Ian Cooke, Head of Contemporary British Publications at The British Library, is one of the lead educators on the free online course, “Propaganda and Ideology in Everyday Life,” produced with The University of Nottingham. Here, he reflects on a Cold War-era poster and how such propaganda still shapes our beliefs and identity today.
You will have seen a detail from the image above advertising our new course “Propaganda and Ideology in Everyday Life.” We have focused in on the central image of police looking out from the eyes of the Statue of Liberty. It’s a striking image, but the poster in full is more striking still.
The poster provides an image of “Liberty inverted” – the world-famous statue, built to celebrate independence and welcome migrants to the new world, is turned into a look-out tower for forces of internal state control.
A Soviet critique of the USA
As such, this poster forms part of the Soviet state’s critique of the USA as repressive, imperialist and threatening to its own citizens.
During the 1960s and into the 1970s, the theme of state repression of civil rights in the USA could be seen in Soviet-produced posters, postcards and satirical magazines, such as Krokodil. These images were exported around the world as part of the Cold War struggle to extend influence and gain support.
In this wider narrative, the USA and its allies in NATO (most conspicuously, Great Britain) were portrayed as a threat -not just to their own populations, but to the wider world through their aggressive imperialism.
Cold War propaganda came from both sides
Cold War propaganda did not just come from Soviet states, as Britain and the USA both promoted a critique of communism as an almost alien ideology that robbed people of their freedoms.
In this view, NATO was a force for keeping the peace, while the Soviet Union was accused of spreading international instability, by encouraging anti-democratic groups in vulnerable countries around the world.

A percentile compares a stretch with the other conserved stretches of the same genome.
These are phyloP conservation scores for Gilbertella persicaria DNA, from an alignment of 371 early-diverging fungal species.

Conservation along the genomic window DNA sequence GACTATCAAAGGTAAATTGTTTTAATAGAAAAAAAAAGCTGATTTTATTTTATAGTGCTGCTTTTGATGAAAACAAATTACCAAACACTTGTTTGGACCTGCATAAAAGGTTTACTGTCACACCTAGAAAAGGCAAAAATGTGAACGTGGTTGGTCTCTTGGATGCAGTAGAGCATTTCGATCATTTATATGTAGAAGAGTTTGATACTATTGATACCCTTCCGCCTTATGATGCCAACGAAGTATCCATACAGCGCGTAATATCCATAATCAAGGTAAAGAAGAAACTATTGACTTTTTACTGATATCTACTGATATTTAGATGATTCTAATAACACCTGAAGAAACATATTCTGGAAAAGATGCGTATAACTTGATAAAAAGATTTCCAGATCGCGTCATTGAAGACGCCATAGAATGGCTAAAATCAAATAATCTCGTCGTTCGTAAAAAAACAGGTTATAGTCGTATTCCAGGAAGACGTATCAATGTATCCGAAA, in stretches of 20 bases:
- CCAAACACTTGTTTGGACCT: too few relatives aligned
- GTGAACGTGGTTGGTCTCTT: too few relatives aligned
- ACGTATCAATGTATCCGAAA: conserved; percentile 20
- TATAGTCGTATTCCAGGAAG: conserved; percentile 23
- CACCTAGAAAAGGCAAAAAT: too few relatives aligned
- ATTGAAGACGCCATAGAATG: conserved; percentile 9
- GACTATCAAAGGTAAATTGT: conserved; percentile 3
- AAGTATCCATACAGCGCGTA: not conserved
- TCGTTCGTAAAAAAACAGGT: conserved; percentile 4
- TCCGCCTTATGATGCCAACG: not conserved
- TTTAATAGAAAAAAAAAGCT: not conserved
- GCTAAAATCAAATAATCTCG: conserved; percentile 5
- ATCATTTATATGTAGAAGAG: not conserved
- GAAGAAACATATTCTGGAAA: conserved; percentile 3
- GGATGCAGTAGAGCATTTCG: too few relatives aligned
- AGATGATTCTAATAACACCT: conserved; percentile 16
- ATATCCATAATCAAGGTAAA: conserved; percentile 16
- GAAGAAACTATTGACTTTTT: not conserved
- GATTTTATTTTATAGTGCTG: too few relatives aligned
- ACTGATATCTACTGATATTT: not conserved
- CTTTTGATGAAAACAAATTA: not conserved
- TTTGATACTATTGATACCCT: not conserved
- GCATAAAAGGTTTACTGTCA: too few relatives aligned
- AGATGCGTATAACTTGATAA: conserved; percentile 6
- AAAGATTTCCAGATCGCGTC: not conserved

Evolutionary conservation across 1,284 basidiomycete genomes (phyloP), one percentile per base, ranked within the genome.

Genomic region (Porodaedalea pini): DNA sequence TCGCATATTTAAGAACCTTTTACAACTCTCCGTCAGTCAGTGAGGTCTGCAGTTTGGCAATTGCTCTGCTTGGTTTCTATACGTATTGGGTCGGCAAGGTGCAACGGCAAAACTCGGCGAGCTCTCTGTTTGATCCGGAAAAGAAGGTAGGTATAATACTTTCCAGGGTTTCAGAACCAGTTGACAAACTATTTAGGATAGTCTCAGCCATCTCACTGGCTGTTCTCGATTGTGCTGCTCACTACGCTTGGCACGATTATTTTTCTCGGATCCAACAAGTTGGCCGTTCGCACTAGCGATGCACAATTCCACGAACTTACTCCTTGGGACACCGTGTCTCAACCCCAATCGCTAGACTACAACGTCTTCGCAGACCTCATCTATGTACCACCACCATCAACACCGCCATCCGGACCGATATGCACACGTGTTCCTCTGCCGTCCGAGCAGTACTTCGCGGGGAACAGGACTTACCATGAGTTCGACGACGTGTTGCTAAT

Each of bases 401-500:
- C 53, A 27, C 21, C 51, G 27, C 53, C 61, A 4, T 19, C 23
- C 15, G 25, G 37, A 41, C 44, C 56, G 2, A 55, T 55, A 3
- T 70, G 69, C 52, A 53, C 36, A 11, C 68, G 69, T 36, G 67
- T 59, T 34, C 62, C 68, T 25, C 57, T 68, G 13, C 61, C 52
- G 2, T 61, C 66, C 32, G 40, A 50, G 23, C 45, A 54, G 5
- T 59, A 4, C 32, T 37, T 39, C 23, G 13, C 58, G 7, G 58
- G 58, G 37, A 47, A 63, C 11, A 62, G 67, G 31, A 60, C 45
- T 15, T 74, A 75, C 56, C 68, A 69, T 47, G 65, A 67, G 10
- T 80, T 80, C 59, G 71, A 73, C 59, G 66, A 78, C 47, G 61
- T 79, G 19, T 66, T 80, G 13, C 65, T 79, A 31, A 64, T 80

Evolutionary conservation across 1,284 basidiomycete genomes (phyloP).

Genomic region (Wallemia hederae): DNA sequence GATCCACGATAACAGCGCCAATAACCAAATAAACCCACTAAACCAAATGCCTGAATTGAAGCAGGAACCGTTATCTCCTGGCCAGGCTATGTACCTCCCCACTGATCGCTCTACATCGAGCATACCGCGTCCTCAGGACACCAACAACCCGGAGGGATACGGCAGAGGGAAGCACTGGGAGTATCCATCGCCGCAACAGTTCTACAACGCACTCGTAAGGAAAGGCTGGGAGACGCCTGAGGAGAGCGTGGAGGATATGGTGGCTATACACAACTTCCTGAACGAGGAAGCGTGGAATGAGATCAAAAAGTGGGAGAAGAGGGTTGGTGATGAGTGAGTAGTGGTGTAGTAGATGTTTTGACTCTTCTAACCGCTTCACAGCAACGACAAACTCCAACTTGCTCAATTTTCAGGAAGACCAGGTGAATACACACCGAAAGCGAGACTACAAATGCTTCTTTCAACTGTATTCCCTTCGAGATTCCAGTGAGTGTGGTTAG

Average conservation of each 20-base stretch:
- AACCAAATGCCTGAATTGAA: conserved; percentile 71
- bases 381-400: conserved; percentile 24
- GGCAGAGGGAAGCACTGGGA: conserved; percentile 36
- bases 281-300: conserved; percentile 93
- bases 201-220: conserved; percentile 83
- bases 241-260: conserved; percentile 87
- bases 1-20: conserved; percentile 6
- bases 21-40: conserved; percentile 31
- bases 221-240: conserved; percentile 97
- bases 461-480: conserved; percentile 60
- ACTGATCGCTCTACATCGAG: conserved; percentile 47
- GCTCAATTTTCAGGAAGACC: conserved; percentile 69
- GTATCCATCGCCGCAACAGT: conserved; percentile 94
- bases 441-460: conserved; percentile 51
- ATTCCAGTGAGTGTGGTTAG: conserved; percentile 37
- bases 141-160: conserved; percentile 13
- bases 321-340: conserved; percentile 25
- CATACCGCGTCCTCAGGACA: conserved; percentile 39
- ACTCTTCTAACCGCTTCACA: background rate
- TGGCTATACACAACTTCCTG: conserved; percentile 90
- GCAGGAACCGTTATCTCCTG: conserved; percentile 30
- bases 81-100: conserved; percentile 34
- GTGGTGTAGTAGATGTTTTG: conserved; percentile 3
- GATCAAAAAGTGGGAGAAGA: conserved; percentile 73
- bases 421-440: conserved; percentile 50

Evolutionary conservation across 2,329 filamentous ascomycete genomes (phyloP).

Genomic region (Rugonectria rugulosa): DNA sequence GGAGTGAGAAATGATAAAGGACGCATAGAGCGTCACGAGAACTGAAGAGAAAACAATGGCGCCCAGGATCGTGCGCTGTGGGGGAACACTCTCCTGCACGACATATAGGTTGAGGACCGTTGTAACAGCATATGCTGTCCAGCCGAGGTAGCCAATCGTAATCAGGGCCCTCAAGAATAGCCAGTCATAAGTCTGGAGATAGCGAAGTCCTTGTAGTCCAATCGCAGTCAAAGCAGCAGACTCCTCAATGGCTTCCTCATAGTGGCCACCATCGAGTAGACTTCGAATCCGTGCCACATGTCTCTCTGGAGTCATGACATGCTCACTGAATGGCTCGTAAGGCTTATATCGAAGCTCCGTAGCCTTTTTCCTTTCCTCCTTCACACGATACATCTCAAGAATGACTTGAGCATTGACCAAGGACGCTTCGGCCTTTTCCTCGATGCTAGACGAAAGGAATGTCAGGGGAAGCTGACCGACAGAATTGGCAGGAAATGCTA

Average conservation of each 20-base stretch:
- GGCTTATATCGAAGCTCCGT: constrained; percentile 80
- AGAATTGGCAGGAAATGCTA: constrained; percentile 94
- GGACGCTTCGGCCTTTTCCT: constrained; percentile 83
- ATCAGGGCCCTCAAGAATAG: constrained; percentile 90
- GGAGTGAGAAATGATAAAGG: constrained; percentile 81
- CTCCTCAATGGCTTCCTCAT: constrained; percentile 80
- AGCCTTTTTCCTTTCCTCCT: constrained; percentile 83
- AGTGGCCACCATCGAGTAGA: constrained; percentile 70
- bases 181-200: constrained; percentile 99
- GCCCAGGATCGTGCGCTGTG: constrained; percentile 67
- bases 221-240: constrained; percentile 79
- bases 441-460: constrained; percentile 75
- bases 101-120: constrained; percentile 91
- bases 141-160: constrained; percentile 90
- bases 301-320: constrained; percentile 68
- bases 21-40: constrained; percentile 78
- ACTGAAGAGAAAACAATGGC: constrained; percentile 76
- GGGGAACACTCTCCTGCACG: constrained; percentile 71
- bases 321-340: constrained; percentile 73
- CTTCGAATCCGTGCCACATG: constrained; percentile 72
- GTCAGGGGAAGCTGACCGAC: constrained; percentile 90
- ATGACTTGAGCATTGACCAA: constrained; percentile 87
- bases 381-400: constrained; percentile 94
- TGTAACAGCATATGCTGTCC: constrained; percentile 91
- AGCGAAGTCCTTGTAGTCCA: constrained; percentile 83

Propaganda from both sides could be seen and heard around the world, across a range of media, either overtly produced by state agencies or more secretly sponsored. Posters, newspapers and magazines, comic books, maps, films, and television and radio were all employed either to engage public sympathy or to provoke feelings of fear or hostility.
Propaganda is a tactic that continues today
Of course, the Cold War was not the only example of the use of propaganda, and the British Library’s collections contain a vast variety of materials and images that have been used to influence and persuade.
It’s a tactic that continues today. We encounter the use of words and images to encourage us to feel or behave in a certain way across different media in our daily lives.
Shaping our beliefs and identity
In our course, we are interested in the power that these cultural objects can have to shape our beliefs and identity.
The Statue of Liberty poster, which we’ve used as our lead image, speaks forcefully about different concepts of freedom and control. We’ll address this in detail in our first week.
As the course progresses, we will examine questions such as our feelings of identity and belonging, either to a nation or to the landscape around us; shared notions of justice and the legitimacy of protest; and the impact that publicity and advertising has on our attitudes and behaviours.
This course is about the objects, and especially the images, that we encounter in our everyday lives. We’ll be encouraging you to share examples that you have found, and to discuss these images with other learners on our course.
Is there a piece of propaganda that sticks in your mind? Tell us in the comments below or share it on social media using #FLpropaganda. Want to find out more about propaganda today? Join the free online course, “Propaganda and Ideology in Everyday Life” now.